Podcast Stockton Signs Off

In Entertainment, News on September 30, 2011 at 4:33 pm

After 2+ years, locally based podcast Podcast Stockton has released their final podcast. Hosts Matt Beckwith and Rodrigo Villagomez sat behind the microphones in the Outback Studio, a room full of computers and Kiss memorabilia, for one last time to thank supporters and provide a bookend for what both described as an eye opening experience that strengthened their view of Stockton.

Both Beckwith and Villagomez cited time constraints for the end of the program. Beckwith had less and less time to produce the show, which he said can take anywhere from 8-10 hours for the hour long show, after he started commuting to the bay area for his job at a call center. Villagomez, who has been the in-game MC for the Stockton Ports for the past 2 season, also needed more time for his other jobs as a KWIN DJ and a broadcasting instructor at San Joaquin Delta College. “It was easy to do Podcast Stockton when I had nothing going on,” says Villagomez, who was unemployed when he joined the show, “but as of late I’ve barely had time to tie my shoes and creating content for Podcast Stockton has been a bit of a challenge.  Obviously you’ve got to put food on the table. … Sometimes labors of love have to be the victim of necessity and that’s kind of where we’re at.”

Podcast Stockton started in 2008 as an idea Beckwith had to blog and podcast local restaurant reviews. Shortly after he registered the URL Forbes named Stockton the most miserable city in America. After exchanging e-mails with his friend Thomas Mondragon, who was Podcast Stockton’s first guest, Beckwith shifted the focus of the site to accentuating the positive aspects of the city. For 70 episodes, Beckwith did just that. He picked up Villagomez as a co-host along the way and interviewed a wide-variety of local guests including the City Council members Susan Eggman and Diana Lowery, the Haggin Museum’s Todd Ruhstaller, Record Columnist Mike Fitzgerald, Wes Rhea of the Convention and Visitor’s Bureau (who also began contributing segments to the show) and many others (which, full disclosure, also includes me). Regardless of who was interviewed, Beckwith’s positivity towards Stockton remained the central theme. “If it weren’t for Podcast Stockton, I probably could guarantee that I wouldn’t have as positive an outlook on this city as I do now,” Villagomez remarks during the final broadcast.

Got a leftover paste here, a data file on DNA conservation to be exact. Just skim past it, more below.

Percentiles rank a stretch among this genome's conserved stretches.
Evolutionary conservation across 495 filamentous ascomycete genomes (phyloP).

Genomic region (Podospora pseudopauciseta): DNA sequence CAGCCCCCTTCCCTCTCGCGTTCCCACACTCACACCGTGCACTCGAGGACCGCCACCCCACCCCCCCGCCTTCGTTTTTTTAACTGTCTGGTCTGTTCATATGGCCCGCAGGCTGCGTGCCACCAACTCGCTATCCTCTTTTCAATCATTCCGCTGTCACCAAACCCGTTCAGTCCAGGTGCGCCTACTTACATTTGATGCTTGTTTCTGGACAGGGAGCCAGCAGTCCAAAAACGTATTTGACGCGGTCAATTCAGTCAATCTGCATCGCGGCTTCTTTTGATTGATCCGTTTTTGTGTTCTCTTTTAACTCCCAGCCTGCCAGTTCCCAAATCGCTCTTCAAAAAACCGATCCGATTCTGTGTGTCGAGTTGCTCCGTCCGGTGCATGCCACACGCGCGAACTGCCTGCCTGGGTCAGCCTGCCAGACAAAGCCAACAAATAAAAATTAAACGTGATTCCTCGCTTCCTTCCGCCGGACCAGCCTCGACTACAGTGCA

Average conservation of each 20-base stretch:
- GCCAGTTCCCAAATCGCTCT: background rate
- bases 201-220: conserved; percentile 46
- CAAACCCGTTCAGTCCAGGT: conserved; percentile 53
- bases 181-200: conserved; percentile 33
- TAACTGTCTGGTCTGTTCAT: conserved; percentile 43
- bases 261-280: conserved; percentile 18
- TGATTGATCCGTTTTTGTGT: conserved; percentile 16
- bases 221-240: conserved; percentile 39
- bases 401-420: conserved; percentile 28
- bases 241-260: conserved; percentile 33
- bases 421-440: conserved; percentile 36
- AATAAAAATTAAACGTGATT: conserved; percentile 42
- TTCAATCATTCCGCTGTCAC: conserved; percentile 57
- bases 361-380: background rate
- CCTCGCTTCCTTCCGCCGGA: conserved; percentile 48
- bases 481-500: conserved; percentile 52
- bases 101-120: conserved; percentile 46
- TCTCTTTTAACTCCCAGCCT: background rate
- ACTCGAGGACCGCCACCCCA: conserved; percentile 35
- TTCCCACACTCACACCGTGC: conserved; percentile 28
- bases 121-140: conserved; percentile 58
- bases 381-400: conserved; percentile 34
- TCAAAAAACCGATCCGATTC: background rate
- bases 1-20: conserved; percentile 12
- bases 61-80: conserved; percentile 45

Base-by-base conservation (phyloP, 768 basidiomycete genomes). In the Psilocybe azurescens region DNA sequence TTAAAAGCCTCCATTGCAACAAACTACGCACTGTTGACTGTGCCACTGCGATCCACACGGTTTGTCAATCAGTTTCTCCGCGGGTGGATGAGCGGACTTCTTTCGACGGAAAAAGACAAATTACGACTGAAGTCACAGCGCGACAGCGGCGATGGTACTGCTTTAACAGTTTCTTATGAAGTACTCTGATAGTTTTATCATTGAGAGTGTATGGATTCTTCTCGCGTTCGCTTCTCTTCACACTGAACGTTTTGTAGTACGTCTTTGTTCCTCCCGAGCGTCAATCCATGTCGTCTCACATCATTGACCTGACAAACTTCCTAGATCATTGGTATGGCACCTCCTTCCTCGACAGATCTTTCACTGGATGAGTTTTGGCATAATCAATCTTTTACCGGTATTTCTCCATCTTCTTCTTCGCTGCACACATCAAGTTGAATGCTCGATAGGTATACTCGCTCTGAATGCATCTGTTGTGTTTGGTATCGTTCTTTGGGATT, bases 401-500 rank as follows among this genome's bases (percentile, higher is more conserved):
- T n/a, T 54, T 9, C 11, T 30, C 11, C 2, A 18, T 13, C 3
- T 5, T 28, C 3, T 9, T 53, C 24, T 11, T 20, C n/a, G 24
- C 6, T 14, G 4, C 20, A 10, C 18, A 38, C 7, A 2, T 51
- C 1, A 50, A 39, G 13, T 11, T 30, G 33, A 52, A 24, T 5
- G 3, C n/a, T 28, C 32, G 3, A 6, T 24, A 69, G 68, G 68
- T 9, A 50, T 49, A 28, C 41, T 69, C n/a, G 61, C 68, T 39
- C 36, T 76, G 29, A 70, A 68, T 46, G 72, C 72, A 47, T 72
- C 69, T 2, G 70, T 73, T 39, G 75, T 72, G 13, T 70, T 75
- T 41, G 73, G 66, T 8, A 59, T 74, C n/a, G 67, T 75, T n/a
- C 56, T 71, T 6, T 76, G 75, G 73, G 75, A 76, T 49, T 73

Breaking from their typical format, Beckwith and Villagomez didn’t interview a guest. Instead the spent the hour-long show reminiscing and thanking the various people who helped them along the way “Podcast Stockton taught me,” says Beckwith, “just try, just ask people. You’ll be amazed at the generosity of strangers.” That seemed to be the biggest takeaway from the experience for both hosts, interacting with the people of Stockton. “There are people that I know that I never would have known who they were had it not been for Podcast Stockton,” Beckwith opines. “The gravity of that,” he continues, “that I would have crossed paths with people if it wasn’t for Podcast Stockton. That is so immense to me, that I could have gone on my whole life and not known so many wonderful people.”

While this may be the end for Podcast Stockton, Beckwith intends to keep the site up so people can go back and listen to the show. He also leaves open the possibility of occasionally blogging for the site, but not with the regularity that the site enjoyed in its early days.


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